Superman, Action Comics, D.C. Publications, circa 1940
Since the very beggining, higher powers realized the strength of propaganda as a means to resources of not only labor, but lives and a general prosperity. Countries could unite, wars could be won, and "peace" could be spread throughout the lands. Clearly, the concept was to keep the message short. For everyone to get it, the slogans were kept simple. The masses' emotions were manipulated to bond together and either accept or reject ideas. The icing on the cake was to recruit at an early age when children were still curiouse and full of wonder. Not to mention the fact that they were also unexperienced. The rule of thumb was to "dumb it down" so everyone could agree. What better audience than young children and adults easily swayed by their favorite superhero?! Every body loves Superman. He wouldn't lie to you. He knows what he is saying. Covers to comic books were regularly used to spread propaganda throughout the 1940's during World War II. To put it into perspective, a total of 100 million soldiers fought during this war (from all countries) and casualties were as high as 60 million. Those are serious numbers.
Micha Ian Wright, creator of the anti-war posters collected in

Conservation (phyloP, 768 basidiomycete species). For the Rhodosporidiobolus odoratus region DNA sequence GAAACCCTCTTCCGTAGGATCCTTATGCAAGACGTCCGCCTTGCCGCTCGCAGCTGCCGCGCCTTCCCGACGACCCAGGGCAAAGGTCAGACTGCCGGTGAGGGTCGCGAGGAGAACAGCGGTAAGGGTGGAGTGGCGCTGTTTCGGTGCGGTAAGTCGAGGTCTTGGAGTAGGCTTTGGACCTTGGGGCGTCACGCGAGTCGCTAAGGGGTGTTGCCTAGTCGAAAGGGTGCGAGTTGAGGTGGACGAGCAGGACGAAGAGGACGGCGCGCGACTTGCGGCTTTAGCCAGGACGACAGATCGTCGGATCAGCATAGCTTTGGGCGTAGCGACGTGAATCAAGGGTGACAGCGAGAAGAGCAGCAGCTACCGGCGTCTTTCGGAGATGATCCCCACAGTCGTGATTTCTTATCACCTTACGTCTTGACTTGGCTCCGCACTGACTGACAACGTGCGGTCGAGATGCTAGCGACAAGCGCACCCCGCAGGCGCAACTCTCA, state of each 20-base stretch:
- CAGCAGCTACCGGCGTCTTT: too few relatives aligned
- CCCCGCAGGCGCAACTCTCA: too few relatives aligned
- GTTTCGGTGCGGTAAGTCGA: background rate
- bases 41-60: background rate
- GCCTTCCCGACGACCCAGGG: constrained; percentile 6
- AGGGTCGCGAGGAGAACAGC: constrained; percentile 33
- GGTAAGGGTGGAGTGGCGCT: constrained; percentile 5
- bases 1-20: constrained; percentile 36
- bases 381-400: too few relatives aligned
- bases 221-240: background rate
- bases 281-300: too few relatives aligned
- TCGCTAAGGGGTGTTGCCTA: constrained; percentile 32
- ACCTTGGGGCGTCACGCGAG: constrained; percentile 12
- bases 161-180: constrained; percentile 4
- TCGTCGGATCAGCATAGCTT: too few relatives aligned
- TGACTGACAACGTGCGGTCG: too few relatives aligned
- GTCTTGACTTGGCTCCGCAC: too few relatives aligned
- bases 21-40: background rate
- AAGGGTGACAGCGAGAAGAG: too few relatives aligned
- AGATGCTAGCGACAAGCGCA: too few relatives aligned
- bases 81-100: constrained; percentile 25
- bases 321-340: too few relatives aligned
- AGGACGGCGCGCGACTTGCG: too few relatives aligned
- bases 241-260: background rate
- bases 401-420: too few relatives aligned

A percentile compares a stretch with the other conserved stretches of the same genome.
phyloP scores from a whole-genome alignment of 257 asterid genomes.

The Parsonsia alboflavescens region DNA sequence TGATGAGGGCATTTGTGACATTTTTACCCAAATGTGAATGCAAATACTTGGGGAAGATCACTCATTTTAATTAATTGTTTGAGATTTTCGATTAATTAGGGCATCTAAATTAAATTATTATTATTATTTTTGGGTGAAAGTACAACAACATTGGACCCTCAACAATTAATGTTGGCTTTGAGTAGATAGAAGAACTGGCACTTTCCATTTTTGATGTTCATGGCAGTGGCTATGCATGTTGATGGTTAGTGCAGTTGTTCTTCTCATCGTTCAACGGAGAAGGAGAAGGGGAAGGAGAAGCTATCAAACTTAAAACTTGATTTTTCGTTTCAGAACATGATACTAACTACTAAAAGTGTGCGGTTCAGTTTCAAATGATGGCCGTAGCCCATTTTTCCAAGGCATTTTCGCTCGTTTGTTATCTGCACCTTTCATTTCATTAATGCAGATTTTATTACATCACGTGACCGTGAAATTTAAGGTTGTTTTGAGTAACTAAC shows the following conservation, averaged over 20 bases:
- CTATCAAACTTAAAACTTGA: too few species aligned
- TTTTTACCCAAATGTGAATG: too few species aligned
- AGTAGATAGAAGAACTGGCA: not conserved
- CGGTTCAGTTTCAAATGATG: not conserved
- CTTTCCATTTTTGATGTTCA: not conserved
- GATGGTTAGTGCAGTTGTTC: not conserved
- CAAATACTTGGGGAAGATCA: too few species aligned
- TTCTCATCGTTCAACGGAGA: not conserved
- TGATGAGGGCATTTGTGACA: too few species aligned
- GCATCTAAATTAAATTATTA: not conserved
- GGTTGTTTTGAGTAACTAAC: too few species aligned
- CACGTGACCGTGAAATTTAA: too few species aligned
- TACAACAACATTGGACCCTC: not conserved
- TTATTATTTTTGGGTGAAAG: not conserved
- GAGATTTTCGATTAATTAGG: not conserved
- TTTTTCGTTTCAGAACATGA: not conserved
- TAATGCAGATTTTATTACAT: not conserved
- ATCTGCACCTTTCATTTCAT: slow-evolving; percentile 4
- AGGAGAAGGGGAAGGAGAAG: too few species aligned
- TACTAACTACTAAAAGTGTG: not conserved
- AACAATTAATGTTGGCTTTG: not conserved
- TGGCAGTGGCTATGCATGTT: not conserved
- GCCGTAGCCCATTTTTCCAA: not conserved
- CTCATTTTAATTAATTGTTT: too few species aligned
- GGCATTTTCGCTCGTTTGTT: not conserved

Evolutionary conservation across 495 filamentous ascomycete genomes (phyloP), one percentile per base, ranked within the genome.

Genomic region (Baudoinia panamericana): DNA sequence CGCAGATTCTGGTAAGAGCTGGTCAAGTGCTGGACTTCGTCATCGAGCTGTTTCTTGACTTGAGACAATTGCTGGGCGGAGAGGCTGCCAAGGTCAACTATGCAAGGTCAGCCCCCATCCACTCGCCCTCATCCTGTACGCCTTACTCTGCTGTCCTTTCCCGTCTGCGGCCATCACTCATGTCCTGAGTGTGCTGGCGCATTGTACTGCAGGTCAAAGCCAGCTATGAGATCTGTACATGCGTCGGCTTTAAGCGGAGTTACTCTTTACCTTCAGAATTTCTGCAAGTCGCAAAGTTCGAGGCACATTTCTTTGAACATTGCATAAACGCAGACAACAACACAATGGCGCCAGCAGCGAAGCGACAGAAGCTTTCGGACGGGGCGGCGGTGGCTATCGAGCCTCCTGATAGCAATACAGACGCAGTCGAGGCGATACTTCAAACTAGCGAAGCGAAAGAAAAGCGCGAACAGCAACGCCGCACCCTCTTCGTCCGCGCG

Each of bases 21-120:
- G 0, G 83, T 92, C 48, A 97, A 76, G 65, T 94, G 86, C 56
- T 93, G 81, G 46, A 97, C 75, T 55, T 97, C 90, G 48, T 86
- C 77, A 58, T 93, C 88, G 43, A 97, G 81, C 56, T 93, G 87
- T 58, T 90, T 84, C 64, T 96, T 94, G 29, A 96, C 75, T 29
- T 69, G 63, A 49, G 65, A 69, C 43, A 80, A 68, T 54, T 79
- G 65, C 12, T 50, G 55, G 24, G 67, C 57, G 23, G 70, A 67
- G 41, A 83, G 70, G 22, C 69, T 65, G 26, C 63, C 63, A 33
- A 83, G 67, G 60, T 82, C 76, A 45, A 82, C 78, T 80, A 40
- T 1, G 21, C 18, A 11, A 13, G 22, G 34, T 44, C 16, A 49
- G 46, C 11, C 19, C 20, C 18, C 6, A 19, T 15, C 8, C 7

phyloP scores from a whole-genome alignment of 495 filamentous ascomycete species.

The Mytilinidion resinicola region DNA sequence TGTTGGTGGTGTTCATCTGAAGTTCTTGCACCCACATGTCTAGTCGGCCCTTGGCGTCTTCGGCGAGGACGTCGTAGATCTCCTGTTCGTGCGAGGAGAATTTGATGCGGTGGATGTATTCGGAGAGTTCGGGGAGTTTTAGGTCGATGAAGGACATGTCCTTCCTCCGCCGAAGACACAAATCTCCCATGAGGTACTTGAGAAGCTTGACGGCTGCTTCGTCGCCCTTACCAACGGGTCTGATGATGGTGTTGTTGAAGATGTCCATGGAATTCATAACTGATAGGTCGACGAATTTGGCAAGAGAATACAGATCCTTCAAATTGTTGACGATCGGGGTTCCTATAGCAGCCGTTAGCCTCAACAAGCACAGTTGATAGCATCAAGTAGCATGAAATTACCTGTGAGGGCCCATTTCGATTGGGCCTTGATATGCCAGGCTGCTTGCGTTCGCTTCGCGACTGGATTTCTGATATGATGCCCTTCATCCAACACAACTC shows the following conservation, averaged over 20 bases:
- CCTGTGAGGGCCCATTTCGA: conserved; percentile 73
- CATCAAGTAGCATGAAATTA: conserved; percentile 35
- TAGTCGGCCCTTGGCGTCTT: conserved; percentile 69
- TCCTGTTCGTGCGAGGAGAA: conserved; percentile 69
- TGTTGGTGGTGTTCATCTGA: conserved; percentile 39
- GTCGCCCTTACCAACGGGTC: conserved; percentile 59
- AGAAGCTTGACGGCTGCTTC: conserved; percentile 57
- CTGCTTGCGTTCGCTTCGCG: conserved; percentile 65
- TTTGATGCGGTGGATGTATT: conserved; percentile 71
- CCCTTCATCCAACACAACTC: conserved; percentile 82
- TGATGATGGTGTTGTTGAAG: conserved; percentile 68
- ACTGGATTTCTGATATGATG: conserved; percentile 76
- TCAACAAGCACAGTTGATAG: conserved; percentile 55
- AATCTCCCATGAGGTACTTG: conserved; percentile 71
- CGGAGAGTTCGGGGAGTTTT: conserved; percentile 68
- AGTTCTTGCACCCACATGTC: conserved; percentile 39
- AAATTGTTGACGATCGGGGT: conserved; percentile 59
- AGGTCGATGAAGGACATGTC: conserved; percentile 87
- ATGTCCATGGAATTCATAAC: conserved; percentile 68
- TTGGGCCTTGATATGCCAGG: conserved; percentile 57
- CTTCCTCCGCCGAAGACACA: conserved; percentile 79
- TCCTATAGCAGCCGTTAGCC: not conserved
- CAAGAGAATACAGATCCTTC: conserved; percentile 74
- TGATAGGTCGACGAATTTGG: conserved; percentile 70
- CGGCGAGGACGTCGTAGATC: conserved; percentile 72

You Back The Attack! We'll Bomb Who We Want!
After seeing this poster and many more like it, I feel like the subtalty has vanished. Now more than ever, very clear lines have been drawn. You're either a part of a movement, or you're against it. Being against something like this can single you out. People don't like being on the other side of the fence. They want to be invisible amongst the group. In a time of "terror" and paranoia, this seems to be working well. Without full access to the truth, one can't help but jump on the wagon that's being led by a blindman. Its hard to form an opinion given no facts of the matter. With statistics and images of the current war being shrouded or even hidden, its very easy to forget what's going on. These one-sided movements are easy to accept. What a shame that strategies like this are still being implemented in the age of information. This is sad but true.